“I believe we can accomplish great and profitable things within a new conceptual framework – one that values our legacy, honors diversity, and feeds ecosystems and societies ... It is time for designs that are creative, abundant, prosperous, and intelligent from the start.” – William A. Mcdonough, pioneer of the Cradle-to-Cradle design.
Entrepreneurs in Venlo, a town in the Netherlands, saw the benefits of the new Cradle-to-Cradle concept and decided to apply it to their town. Together with McDonough and Michael Braungart, they managed to convince the industries, policy-makers and creative people of Venlo to adapt to the concept by making sure that ‘food=waste’.
This new concept is McDonough and Braungart’s answer to the Cradle-to-Grave design which is already in place among global industries. They believe its recycling capabilities run materials downhill until they become useless or harmful to ecosystems. For example, trees produce paper, which is recycled into low energy production cellulose insulation, then used as an energy-saving device in the ceiling of a home for 40 years, saving 2,000 times the fossil-fuel energy used in its production. After 40 years the cellulose fibers are replaced and the old fibers are incinerated.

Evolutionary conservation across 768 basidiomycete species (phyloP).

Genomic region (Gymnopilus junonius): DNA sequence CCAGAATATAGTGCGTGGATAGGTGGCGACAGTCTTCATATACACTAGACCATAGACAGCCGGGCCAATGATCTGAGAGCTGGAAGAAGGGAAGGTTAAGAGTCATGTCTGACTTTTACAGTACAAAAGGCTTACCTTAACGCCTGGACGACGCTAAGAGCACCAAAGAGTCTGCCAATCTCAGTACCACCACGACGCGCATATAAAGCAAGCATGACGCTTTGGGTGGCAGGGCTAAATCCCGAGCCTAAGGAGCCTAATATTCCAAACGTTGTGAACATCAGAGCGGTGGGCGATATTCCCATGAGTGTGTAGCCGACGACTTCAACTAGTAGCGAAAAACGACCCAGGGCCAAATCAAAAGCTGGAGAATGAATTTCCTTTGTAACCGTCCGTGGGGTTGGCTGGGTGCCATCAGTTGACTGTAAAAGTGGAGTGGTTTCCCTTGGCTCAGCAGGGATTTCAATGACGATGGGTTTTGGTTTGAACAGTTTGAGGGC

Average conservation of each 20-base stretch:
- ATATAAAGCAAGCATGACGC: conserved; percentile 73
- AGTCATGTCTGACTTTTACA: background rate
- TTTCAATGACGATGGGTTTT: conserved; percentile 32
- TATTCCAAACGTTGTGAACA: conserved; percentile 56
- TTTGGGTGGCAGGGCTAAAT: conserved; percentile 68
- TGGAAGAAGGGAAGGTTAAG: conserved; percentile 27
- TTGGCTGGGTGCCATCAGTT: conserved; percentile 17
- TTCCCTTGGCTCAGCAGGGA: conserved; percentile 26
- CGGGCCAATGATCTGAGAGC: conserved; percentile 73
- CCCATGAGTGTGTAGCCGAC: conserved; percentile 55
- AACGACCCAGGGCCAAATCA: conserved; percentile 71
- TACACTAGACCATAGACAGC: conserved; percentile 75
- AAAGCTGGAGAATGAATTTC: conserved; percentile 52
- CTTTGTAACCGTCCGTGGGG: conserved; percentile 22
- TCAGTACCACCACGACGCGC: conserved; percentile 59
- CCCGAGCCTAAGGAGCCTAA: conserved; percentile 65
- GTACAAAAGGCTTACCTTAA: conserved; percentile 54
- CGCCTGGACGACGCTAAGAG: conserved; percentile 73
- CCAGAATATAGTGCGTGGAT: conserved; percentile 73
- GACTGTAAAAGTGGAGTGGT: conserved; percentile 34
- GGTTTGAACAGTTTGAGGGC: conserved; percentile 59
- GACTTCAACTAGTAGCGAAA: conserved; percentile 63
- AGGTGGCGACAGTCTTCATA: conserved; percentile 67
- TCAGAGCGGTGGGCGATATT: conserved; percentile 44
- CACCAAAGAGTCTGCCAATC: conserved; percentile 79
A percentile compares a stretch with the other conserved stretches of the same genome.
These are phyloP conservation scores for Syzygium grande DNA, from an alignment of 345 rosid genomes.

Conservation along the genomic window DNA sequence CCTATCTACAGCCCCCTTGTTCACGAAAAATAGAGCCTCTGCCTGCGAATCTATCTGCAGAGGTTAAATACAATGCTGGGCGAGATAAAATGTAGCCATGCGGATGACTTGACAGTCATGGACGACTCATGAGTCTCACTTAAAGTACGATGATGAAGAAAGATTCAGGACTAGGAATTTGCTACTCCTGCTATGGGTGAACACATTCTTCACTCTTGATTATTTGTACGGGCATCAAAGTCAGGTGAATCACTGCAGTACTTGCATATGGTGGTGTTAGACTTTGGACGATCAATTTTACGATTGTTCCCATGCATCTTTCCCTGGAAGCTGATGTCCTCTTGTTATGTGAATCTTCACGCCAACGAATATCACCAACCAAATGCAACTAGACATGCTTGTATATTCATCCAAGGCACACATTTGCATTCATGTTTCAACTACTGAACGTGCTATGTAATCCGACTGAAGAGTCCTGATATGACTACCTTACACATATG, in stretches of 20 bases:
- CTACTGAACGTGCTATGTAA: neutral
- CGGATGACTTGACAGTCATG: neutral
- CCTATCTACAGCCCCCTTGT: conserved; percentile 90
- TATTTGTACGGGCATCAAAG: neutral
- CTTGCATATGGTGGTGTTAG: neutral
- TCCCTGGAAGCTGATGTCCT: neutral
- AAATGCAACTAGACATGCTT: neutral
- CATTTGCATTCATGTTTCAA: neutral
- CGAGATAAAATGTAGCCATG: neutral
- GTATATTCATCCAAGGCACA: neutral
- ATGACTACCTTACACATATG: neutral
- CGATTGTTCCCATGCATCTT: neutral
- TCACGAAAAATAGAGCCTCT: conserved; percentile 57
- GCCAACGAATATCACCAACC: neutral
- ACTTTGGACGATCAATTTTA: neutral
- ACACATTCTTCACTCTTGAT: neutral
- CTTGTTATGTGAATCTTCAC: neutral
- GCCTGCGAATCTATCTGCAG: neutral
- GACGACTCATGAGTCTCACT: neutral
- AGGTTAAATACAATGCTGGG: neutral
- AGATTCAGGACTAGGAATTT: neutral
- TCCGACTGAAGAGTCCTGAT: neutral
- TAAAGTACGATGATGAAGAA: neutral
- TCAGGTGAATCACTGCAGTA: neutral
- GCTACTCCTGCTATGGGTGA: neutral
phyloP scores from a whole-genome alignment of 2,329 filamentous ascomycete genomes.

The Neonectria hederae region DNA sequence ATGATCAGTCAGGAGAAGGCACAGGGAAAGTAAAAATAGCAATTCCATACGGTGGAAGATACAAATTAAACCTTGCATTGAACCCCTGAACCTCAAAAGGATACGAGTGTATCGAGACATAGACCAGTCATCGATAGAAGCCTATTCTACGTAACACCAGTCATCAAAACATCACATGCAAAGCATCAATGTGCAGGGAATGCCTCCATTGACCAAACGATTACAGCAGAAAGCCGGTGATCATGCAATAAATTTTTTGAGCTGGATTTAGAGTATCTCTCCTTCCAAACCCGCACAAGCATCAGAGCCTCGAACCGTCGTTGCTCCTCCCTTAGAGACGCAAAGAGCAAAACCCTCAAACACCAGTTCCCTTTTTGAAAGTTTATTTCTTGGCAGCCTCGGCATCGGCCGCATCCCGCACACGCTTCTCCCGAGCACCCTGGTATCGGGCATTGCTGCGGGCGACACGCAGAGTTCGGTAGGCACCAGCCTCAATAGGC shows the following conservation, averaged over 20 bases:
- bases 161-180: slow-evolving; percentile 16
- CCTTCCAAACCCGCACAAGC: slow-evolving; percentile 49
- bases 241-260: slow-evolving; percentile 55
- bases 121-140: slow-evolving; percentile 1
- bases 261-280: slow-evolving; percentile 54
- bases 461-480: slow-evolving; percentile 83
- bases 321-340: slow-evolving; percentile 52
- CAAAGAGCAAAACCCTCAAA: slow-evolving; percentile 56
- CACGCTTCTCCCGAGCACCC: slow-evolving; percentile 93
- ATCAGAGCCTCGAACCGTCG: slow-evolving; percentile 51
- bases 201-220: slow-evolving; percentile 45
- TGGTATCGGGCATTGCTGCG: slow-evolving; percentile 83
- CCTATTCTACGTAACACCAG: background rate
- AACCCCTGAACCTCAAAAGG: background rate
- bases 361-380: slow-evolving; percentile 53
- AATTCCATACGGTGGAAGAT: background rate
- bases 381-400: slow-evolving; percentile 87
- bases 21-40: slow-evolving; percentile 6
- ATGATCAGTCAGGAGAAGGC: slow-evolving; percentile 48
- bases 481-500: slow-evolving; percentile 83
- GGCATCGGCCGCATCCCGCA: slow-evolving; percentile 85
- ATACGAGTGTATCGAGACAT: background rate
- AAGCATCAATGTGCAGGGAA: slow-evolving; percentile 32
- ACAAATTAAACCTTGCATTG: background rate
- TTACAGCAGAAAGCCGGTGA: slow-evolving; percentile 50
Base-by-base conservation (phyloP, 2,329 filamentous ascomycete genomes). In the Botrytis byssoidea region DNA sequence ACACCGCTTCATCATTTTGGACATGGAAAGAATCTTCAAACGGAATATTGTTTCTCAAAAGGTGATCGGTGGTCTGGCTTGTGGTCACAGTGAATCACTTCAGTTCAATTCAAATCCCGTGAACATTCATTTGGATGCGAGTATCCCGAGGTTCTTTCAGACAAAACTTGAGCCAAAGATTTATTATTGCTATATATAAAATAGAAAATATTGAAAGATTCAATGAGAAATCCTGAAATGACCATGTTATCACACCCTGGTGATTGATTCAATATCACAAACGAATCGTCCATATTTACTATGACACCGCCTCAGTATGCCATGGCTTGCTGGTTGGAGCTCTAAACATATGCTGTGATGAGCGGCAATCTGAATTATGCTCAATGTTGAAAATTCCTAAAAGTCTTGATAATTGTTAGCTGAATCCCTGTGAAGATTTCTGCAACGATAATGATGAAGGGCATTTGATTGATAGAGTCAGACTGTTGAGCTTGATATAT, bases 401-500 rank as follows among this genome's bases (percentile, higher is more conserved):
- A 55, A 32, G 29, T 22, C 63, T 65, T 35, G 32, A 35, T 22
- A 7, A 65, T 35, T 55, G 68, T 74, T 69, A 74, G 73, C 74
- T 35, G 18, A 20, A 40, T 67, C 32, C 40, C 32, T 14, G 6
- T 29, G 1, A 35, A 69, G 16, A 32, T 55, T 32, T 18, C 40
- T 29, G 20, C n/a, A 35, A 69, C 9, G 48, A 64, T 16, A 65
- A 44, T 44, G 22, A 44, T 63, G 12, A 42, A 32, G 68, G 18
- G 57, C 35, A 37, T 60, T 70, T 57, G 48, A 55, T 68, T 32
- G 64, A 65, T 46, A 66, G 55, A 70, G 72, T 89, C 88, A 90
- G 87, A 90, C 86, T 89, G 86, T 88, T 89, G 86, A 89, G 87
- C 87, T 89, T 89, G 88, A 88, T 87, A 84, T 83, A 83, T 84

However, they found it was easier said than done, and as the local design collective Qreamteam put it, ‘It was easier said than done.’ They claim not even McDonough and Braungart have the real solution or many viable practical examples. One example of Cradle-to-Cradle carpet (Shaw) or a car factory with a green roof (Ford Rouge) is not enough for these eager people to prove that Cradle-to-Cradle can really work. The Venlonians agree that it is a bit of a utopia and very difficult to put into practice by the industry.
But the town of Venlo is not giving up on their Cradle-to-Cradle aspirations.
The Floriade in 2012, the World Horticulture Fair, is held there every 10 years. The Floriade designers have decided to adapt Cradle-to-Cradle as their main theme, building a 66-hectare sustainable fairground, which afterwards will be used to build Greenpark Venlo, a planned green business area. And then there is Steven Spielberg who wants to include Venlo in his documentary about Cradle-to-Cradle. Where will it go from here?